A wise man once said, "SDL should copy memoQ's features or its artwork, but not both", but I would argue that in the current political climate, doing the latter is a bad idea in any case!

6 comments:

  1. Well...

    #1 - everyone and their neighbour is using iStock/ThinStock/ShutterStock and other databanks for icons and graphics. It is bound to happen. To many companies to be using "similar" icons

    #2 - marketing material takes time to prepare, to get approved, etc. The SDL material was probably already prepared month before memoQ published their stuff

    #3 - memoQ needs to grow up. Not everything is about them and I am pretty sure that the numerous people at SDL have better to do that try and copy them. They are not the cool new kid anymore, and they'd better innovate a bit rather than continue to decay while being lead by pseudo-marketers

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    1. Ya think so, Jerzy? I'll admit the artwork is crappy on all sides, but I doubt it's iStock/ThinStock/ShutterStock, or do you have the link to its source?

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  2. *ahem*... ex-SDL employee here... they lack imagination and generally always copy others ideas. They always rush - seen it with my own eyes. SDL know they lag behind and so over compensate.

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    1. I used to chat - and once visited - an SDL employee whose house was more or less right across the parking lot in Maidenhead. The descriptions of life as an in-house galley slave were harrowing. And from a former SDL manager whom I knew as a kid fresh out of college in what might have been his first job after graduation I heard a few hilarious things about the watch they keep on this blog. On his first day tour as an employee he was told by some tech support guys that there was a blog he ought to follow. He was shocked to see a familiar name after maybe 20 years. I think one comment was something to the effect that "He doesn't like us much, but he's usually right." Actually, that comment is wrong. I very much like most of the people from SDL whom I have met. Some are extraordinary professionals, but I try not to praise them too much, because apparently in the corporate culture there this might have unfortunate consequences.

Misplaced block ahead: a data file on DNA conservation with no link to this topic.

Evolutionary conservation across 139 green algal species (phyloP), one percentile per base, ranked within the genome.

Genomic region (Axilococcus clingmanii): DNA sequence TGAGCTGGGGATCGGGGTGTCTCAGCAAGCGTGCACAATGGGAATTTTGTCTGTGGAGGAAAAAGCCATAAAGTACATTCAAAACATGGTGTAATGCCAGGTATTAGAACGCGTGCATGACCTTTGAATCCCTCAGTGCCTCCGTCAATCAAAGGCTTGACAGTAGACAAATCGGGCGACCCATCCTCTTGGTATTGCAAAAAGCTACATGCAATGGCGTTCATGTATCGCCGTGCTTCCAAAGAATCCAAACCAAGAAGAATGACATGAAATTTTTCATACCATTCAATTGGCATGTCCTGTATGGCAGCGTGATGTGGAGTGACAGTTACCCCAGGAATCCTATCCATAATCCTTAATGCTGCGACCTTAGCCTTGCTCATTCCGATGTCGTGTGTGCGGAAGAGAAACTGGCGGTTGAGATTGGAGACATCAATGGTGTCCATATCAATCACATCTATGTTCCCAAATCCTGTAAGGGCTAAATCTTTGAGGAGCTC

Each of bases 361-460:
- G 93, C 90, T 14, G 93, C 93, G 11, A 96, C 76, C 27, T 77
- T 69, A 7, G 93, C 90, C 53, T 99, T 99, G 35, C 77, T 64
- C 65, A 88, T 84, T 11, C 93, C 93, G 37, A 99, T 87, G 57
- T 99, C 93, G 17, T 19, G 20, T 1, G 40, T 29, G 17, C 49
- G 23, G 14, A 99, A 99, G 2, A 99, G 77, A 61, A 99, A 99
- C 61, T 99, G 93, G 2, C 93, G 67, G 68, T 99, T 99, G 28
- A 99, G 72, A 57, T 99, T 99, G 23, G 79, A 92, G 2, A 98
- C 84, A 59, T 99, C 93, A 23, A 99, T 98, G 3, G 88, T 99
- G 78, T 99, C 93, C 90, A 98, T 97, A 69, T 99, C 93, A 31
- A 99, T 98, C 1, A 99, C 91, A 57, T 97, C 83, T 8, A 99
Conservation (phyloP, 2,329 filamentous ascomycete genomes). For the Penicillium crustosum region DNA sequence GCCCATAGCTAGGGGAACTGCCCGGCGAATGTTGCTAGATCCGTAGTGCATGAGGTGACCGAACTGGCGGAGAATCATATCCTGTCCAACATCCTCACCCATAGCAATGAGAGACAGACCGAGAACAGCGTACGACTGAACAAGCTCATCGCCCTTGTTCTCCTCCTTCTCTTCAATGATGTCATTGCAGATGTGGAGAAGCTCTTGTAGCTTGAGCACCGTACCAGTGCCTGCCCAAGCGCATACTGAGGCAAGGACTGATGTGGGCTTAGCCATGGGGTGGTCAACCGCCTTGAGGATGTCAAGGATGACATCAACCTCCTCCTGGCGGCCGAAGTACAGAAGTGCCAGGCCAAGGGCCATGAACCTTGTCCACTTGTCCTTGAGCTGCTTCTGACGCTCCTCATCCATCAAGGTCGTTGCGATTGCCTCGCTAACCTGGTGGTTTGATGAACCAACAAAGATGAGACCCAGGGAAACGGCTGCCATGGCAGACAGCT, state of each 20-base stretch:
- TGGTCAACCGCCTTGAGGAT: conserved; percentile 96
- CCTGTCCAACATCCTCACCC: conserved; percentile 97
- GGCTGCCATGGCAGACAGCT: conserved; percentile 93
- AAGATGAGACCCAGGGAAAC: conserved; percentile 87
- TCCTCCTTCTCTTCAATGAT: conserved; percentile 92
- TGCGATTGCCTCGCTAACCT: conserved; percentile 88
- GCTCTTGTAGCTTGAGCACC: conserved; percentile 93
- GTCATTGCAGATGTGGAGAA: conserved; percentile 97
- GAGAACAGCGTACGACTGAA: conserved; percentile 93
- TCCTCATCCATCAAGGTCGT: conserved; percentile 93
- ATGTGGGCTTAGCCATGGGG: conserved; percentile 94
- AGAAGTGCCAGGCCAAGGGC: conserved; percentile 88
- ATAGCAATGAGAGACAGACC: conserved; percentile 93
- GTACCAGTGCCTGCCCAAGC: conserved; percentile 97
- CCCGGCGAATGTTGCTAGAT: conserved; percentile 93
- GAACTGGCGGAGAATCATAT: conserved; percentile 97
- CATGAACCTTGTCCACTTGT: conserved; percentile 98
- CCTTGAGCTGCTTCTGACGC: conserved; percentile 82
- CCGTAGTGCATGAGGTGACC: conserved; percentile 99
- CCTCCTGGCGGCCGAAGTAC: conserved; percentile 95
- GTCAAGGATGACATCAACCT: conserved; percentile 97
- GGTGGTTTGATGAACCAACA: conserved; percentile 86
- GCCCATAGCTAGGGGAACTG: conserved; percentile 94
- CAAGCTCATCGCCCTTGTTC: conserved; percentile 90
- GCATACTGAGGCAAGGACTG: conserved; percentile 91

Maybe it's part of being a publicly traded company. Maybe not. I used to be part of that Fortune 500 world, and it was fun, until one day it wasn't. But SDL/Trados has been blessed with some world class people, with good technical gifts and all the right human skills too. Some are even still with the company. But SDL is also cursed by internal jealousies and an unwillingness to let their best "be best" as a certain Slovenian soft-core porn star might ask them to be.

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    2. Hi Kevin. I'm leaving that as anonymous (I'm not Jerzy) as I don't want to start endless threads and drama on this. What you commented on night have been true for the "old" SDL. I can tell you it's different now.

      As for my previous comment on iStock artwork, I can tell you for a fact memoQ does use them. They even have a subscription to it.

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    3. Just a 30 seconds search leads to www.xprt.io (in particular http://www.xprt.io/assets/design-cba6c6d3e7e90741a161b83fd8696b77968d18240b222242adafee0a6ca9ca4d.png , omg, a translator !).

      Did they copy memoQ too, or is that just yet another uncreative mind taking from an artwork databank?

      Come on Kevin. You still know people around at memoQ. Ask them. If they are honest, they will tell you they haven't created it.